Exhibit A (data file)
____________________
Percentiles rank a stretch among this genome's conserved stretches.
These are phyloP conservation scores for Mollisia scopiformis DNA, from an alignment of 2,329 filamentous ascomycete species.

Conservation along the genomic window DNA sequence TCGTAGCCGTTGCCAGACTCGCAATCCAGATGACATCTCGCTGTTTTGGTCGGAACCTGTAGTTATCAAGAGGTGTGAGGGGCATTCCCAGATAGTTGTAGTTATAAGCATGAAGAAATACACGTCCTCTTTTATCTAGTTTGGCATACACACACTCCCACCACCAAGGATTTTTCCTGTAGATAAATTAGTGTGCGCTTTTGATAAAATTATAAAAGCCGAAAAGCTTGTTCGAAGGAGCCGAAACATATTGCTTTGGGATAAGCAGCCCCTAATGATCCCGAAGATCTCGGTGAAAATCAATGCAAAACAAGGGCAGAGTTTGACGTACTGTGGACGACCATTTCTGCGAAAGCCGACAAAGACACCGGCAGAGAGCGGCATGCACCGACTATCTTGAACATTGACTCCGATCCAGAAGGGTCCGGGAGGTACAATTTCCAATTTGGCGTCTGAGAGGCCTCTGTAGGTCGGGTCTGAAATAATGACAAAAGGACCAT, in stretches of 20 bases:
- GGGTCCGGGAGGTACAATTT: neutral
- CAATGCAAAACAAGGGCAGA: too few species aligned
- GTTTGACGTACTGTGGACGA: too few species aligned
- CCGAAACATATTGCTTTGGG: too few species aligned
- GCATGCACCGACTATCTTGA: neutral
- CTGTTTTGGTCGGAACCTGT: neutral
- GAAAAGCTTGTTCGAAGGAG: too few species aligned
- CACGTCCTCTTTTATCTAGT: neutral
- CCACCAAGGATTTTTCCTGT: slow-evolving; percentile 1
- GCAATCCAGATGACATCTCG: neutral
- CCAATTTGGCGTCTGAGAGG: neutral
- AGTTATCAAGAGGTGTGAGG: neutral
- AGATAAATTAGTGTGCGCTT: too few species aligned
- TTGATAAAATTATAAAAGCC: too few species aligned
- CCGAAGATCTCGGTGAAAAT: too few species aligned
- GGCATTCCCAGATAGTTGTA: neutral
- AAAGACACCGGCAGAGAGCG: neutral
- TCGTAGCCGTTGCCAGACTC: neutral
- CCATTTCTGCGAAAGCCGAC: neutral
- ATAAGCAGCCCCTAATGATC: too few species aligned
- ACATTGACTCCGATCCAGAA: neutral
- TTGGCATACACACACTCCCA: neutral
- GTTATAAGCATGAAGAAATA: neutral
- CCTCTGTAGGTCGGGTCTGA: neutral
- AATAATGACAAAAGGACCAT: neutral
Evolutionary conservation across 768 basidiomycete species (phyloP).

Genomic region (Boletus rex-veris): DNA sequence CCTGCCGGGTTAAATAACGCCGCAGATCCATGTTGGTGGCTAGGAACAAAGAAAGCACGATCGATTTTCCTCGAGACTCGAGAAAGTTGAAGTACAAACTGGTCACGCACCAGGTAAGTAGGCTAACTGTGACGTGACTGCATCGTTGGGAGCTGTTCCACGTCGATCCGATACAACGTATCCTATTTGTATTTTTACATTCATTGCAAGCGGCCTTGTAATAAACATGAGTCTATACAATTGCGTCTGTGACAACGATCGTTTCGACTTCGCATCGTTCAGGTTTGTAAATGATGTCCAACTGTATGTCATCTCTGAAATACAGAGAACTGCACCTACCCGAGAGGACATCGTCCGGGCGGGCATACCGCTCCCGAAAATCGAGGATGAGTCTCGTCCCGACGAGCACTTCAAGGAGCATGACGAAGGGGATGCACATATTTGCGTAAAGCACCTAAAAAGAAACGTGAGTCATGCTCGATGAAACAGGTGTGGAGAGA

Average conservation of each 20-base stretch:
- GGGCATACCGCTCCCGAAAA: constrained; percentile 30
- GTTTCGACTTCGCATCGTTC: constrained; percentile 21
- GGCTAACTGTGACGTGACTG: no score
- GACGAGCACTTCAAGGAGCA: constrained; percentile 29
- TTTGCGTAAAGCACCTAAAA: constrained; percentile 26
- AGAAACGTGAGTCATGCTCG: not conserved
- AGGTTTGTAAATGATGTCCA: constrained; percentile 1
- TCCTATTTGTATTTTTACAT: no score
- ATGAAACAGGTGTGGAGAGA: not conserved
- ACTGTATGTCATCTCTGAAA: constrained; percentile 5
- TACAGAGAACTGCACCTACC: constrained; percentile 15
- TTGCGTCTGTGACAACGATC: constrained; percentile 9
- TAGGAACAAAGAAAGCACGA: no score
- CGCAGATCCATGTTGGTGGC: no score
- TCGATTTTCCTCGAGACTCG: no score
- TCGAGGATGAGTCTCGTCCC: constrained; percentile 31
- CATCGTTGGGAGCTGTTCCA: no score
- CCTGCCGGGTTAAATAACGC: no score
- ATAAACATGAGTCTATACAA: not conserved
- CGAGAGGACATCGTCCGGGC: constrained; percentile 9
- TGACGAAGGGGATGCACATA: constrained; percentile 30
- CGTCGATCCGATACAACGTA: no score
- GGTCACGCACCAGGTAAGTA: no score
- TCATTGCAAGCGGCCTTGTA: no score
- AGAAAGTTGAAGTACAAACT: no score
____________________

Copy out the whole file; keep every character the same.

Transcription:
Percentiles rank a stretch among this genome's conserved stretches.
These are phyloP conservation scores for Mollisia scopiformis DNA, from an alignment of 2,329 filamentous ascomycete species.

Conservation along the genomic window DNA sequence TCGTAGCCGTTGCCAGACTCGCAATCCAGATGACATCTCGCTGTTTTGGTCGGAACCTGTAGTTATCAAGAGGTGTGAGGGGCATTCCCAGATAGTTGTAGTTATAAGCATGAAGAAATACACGTCCTCTTTTATCTAGTTTGGCATACACACACTCCCACCACCAAGGATTTTTCCTGTAGATAAATTAGTGTGCGCTTTTGATAAAATTATAAAAGCCGAAAAGCTTGTTCGAAGGAGCCGAAACATATTGCTTTGGGATAAGCAGCCCCTAATGATCCCGAAGATCTCGGTGAAAATCAATGCAAAACAAGGGCAGAGTTTGACGTACTGTGGACGACCATTTCTGCGAAAGCCGACAAAGACACCGGCAGAGAGCGGCATGCACCGACTATCTTGAACATTGACTCCGATCCAGAAGGGTCCGGGAGGTACAATTTCCAATTTGGCGTCTGAGAGGCCTCTGTAGGTCGGGTCTGAAATAATGACAAAAGGACCAT, in stretches of 20 bases:
- GGGTCCGGGAGGTACAATTT: neutral
- CAATGCAAAACAAGGGCAGA: too few species aligned
- GTTTGACGTACTGTGGACGA: too few species aligned
- CCGAAACATATTGCTTTGGG: too few species aligned
- GCATGCACCGACTATCTTGA: neutral
- CTGTTTTGGTCGGAACCTGT: neutral
- GAAAAGCTTGTTCGAAGGAG: too few species aligned
- CACGTCCTCTTTTATCTAGT: neutral
- CCACCAAGGATTTTTCCTGT: slow-evolving; percentile 1
- GCAATCCAGATGACATCTCG: neutral
- CCAATTTGGCGTCTGAGAGG: neutral
- AGTTATCAAGAGGTGTGAGG: neutral
- AGATAAATTAGTGTGCGCTT: too few species aligned
- TTGATAAAATTATAAAAGCC: too few species aligned
- CCGAAGATCTCGGTGAAAAT: too few species aligned
- GGCATTCCCAGATAGTTGTA: neutral
- AAAGACACCGGCAGAGAGCG: neutral
- TCGTAGCCGTTGCCAGACTC: neutral
- CCATTTCTGCGAAAGCCGAC: neutral
- ATAAGCAGCCCCTAATGATC: too few species aligned
- ACATTGACTCCGATCCAGAA: neutral
- TTGGCATACACACACTCCCA: neutral
- GTTATAAGCATGAAGAAATA: neutral
- CCTCTGTAGGTCGGGTCTGA: neutral
- AATAATGACAAAAGGACCAT: neutral
Evolutionary conservation across 768 basidiomycete species (phyloP).

Genomic region (Boletus rex-veris): DNA sequence CCTGCCGGGTTAAATAACGCCGCAGATCCATGTTGGTGGCTAGGAACAAAGAAAGCACGATCGATTTTCCTCGAGACTCGAGAAAGTTGAAGTACAAACTGGTCACGCACCAGGTAAGTAGGCTAACTGTGACGTGACTGCATCGTTGGGAGCTGTTCCACGTCGATCCGATACAACGTATCCTATTTGTATTTTTACATTCATTGCAAGCGGCCTTGTAATAAACATGAGTCTATACAATTGCGTCTGTGACAACGATCGTTTCGACTTCGCATCGTTCAGGTTTGTAAATGATGTCCAACTGTATGTCATCTCTGAAATACAGAGAACTGCACCTACCCGAGAGGACATCGTCCGGGCGGGCATACCGCTCCCGAAAATCGAGGATGAGTCTCGTCCCGACGAGCACTTCAAGGAGCATGACGAAGGGGATGCACATATTTGCGTAAAGCACCTAAAAAGAAACGTGAGTCATGCTCGATGAAACAGGTGTGGAGAGA

Average conservation of each 20-base stretch:
- GGGCATACCGCTCCCGAAAA: constrained; percentile 30
- GTTTCGACTTCGCATCGTTC: constrained; percentile 21
- GGCTAACTGTGACGTGACTG: no score
- GACGAGCACTTCAAGGAGCA: constrained; percentile 29
- TTTGCGTAAAGCACCTAAAA: constrained; percentile 26
- AGAAACGTGAGTCATGCTCG: not conserved
- AGGTTTGTAAATGATGTCCA: constrained; percentile 1
- TCCTATTTGTATTTTTACAT: no score
- ATGAAACAGGTGTGGAGAGA: not conserved
- ACTGTATGTCATCTCTGAAA: constrained; percentile 5
- TACAGAGAACTGCACCTACC: constrained; percentile 15
- TTGCGTCTGTGACAACGATC: constrained; percentile 9
- TAGGAACAAAGAAAGCACGA: no score
- CGCAGATCCATGTTGGTGGC: no score
- TCGATTTTCCTCGAGACTCG: no score
- TCGAGGATGAGTCTCGTCCC: constrained; percentile 31
- CATCGTTGGGAGCTGTTCCA: no score
- CCTGCCGGGTTAAATAACGC: no score
- ATAAACATGAGTCTATACAA: not conserved
- CGAGAGGACATCGTCCGGGC: constrained; percentile 9
- TGACGAAGGGGATGCACATA: constrained; percentile 30
- CGTCGATCCGATACAACGTA: no score
- GGTCACGCACCAGGTAAGTA: no score
- TCATTGCAAGCGGCCTTGTA: no score
- AGAAAGTTGAAGTACAAACT: no score